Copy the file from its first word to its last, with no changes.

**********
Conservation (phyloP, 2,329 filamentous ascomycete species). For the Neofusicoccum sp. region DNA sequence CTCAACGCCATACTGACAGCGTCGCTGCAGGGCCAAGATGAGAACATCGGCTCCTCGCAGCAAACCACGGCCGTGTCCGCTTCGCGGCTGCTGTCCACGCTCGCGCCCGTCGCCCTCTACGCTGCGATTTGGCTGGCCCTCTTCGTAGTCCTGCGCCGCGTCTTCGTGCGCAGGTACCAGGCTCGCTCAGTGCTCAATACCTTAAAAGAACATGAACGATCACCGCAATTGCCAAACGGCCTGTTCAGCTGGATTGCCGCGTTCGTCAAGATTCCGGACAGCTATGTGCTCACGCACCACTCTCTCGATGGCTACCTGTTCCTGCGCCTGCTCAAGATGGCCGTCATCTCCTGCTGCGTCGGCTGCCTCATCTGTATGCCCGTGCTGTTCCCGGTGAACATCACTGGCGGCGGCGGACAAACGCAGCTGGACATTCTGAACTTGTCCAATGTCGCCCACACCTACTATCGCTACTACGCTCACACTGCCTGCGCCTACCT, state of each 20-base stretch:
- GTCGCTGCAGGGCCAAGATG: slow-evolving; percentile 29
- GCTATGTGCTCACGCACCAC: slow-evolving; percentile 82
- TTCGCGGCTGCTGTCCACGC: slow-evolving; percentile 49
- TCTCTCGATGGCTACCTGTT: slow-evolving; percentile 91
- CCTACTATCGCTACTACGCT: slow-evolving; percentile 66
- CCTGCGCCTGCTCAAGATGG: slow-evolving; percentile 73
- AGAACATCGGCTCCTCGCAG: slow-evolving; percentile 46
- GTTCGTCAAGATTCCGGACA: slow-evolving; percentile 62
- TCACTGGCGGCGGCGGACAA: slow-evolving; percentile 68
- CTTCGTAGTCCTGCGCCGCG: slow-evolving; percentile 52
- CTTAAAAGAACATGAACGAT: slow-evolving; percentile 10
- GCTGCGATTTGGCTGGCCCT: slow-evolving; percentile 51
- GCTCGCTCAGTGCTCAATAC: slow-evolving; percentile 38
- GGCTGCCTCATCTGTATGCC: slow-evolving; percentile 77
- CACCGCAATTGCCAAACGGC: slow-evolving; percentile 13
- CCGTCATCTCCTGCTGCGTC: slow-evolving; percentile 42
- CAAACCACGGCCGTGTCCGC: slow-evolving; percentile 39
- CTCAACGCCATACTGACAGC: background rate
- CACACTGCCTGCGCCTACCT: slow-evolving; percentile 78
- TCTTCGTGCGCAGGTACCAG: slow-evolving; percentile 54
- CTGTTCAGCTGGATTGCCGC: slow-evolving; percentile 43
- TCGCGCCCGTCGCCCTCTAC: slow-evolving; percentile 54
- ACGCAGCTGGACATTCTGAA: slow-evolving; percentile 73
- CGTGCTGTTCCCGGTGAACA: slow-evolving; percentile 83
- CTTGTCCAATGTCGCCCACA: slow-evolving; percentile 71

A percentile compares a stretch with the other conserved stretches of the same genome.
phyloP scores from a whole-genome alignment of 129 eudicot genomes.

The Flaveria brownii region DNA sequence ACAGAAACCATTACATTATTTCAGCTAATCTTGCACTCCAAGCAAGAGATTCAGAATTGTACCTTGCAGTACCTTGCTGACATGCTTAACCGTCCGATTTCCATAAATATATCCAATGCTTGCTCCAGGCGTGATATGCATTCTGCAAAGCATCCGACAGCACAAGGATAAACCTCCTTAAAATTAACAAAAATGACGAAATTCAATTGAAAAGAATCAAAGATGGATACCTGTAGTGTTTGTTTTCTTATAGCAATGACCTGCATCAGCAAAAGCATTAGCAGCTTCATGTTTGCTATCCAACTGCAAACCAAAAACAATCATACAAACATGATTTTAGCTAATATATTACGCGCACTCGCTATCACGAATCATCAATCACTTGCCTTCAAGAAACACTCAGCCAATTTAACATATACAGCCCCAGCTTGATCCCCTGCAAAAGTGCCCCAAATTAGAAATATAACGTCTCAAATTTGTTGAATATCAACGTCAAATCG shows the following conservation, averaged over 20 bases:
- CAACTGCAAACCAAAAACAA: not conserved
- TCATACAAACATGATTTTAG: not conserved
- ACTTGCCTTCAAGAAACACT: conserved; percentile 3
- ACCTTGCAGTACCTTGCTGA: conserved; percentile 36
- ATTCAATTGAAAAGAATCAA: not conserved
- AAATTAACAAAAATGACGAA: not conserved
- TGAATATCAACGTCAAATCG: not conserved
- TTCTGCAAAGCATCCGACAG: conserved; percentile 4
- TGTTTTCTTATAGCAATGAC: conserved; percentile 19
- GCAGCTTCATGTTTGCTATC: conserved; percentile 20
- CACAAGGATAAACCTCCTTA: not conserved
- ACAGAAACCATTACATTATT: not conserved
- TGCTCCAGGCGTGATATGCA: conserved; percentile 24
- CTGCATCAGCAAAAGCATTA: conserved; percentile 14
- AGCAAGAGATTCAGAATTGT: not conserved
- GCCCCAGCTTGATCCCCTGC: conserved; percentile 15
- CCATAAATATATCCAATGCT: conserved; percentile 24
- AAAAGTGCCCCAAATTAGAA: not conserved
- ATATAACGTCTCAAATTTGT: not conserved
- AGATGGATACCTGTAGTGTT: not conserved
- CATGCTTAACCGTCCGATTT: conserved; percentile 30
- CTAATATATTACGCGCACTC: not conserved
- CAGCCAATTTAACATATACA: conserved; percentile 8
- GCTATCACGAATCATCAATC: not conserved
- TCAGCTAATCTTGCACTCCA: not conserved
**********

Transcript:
Conservation (phyloP, 2,329 filamentous ascomycete species). For the Neofusicoccum sp. region DNA sequence CTCAACGCCATACTGACAGCGTCGCTGCAGGGCCAAGATGAGAACATCGGCTCCTCGCAGCAAACCACGGCCGTGTCCGCTTCGCGGCTGCTGTCCACGCTCGCGCCCGTCGCCCTCTACGCTGCGATTTGGCTGGCCCTCTTCGTAGTCCTGCGCCGCGTCTTCGTGCGCAGGTACCAGGCTCGCTCAGTGCTCAATACCTTAAAAGAACATGAACGATCACCGCAATTGCCAAACGGCCTGTTCAGCTGGATTGCCGCGTTCGTCAAGATTCCGGACAGCTATGTGCTCACGCACCACTCTCTCGATGGCTACCTGTTCCTGCGCCTGCTCAAGATGGCCGTCATCTCCTGCTGCGTCGGCTGCCTCATCTGTATGCCCGTGCTGTTCCCGGTGAACATCACTGGCGGCGGCGGACAAACGCAGCTGGACATTCTGAACTTGTCCAATGTCGCCCACACCTACTATCGCTACTACGCTCACACTGCCTGCGCCTACCT, state of each 20-base stretch:
- GTCGCTGCAGGGCCAAGATG: slow-evolving; percentile 29
- GCTATGTGCTCACGCACCAC: slow-evolving; percentile 82
- TTCGCGGCTGCTGTCCACGC: slow-evolving; percentile 49
- TCTCTCGATGGCTACCTGTT: slow-evolving; percentile 91
- CCTACTATCGCTACTACGCT: slow-evolving; percentile 66
- CCTGCGCCTGCTCAAGATGG: slow-evolving; percentile 73
- AGAACATCGGCTCCTCGCAG: slow-evolving; percentile 46
- GTTCGTCAAGATTCCGGACA: slow-evolving; percentile 62
- TCACTGGCGGCGGCGGACAA: slow-evolving; percentile 68
- CTTCGTAGTCCTGCGCCGCG: slow-evolving; percentile 52
- CTTAAAAGAACATGAACGAT: slow-evolving; percentile 10
- GCTGCGATTTGGCTGGCCCT: slow-evolving; percentile 51
- GCTCGCTCAGTGCTCAATAC: slow-evolving; percentile 38
- GGCTGCCTCATCTGTATGCC: slow-evolving; percentile 77
- CACCGCAATTGCCAAACGGC: slow-evolving; percentile 13
- CCGTCATCTCCTGCTGCGTC: slow-evolving; percentile 42
- CAAACCACGGCCGTGTCCGC: slow-evolving; percentile 39
- CTCAACGCCATACTGACAGC: background rate
- CACACTGCCTGCGCCTACCT: slow-evolving; percentile 78
- TCTTCGTGCGCAGGTACCAG: slow-evolving; percentile 54
- CTGTTCAGCTGGATTGCCGC: slow-evolving; percentile 43
- TCGCGCCCGTCGCCCTCTAC: slow-evolving; percentile 54
- ACGCAGCTGGACATTCTGAA: slow-evolving; percentile 73
- CGTGCTGTTCCCGGTGAACA: slow-evolving; percentile 83
- CTTGTCCAATGTCGCCCACA: slow-evolving; percentile 71

A percentile compares a stretch with the other conserved stretches of the same genome.
phyloP scores from a whole-genome alignment of 129 eudicot genomes.

The Flaveria brownii region DNA sequence ACAGAAACCATTACATTATTTCAGCTAATCTTGCACTCCAAGCAAGAGATTCAGAATTGTACCTTGCAGTACCTTGCTGACATGCTTAACCGTCCGATTTCCATAAATATATCCAATGCTTGCTCCAGGCGTGATATGCATTCTGCAAAGCATCCGACAGCACAAGGATAAACCTCCTTAAAATTAACAAAAATGACGAAATTCAATTGAAAAGAATCAAAGATGGATACCTGTAGTGTTTGTTTTCTTATAGCAATGACCTGCATCAGCAAAAGCATTAGCAGCTTCATGTTTGCTATCCAACTGCAAACCAAAAACAATCATACAAACATGATTTTAGCTAATATATTACGCGCACTCGCTATCACGAATCATCAATCACTTGCCTTCAAGAAACACTCAGCCAATTTAACATATACAGCCCCAGCTTGATCCCCTGCAAAAGTGCCCCAAATTAGAAATATAACGTCTCAAATTTGTTGAATATCAACGTCAAATCG shows the following conservation, averaged over 20 bases:
- CAACTGCAAACCAAAAACAA: not conserved
- TCATACAAACATGATTTTAG: not conserved
- ACTTGCCTTCAAGAAACACT: conserved; percentile 3
- ACCTTGCAGTACCTTGCTGA: conserved; percentile 36
- ATTCAATTGAAAAGAATCAA: not conserved
- AAATTAACAAAAATGACGAA: not conserved
- TGAATATCAACGTCAAATCG: not conserved
- TTCTGCAAAGCATCCGACAG: conserved; percentile 4
- TGTTTTCTTATAGCAATGAC: conserved; percentile 19
- GCAGCTTCATGTTTGCTATC: conserved; percentile 20
- CACAAGGATAAACCTCCTTA: not conserved
- ACAGAAACCATTACATTATT: not conserved
- TGCTCCAGGCGTGATATGCA: conserved; percentile 24
- CTGCATCAGCAAAAGCATTA: conserved; percentile 14
- AGCAAGAGATTCAGAATTGT: not conserved
- GCCCCAGCTTGATCCCCTGC: conserved; percentile 15
- CCATAAATATATCCAATGCT: conserved; percentile 24
- AAAAGTGCCCCAAATTAGAA: not conserved
- ATATAACGTCTCAAATTTGT: not conserved
- AGATGGATACCTGTAGTGTT: not conserved
- CATGCTTAACCGTCCGATTT: conserved; percentile 30
- CTAATATATTACGCGCACTC: not conserved
- CAGCCAATTTAACATATACA: conserved; percentile 8
- GCTATCACGAATCATCAATC: not conserved
- TCAGCTAATCTTGCACTCCA: not conserved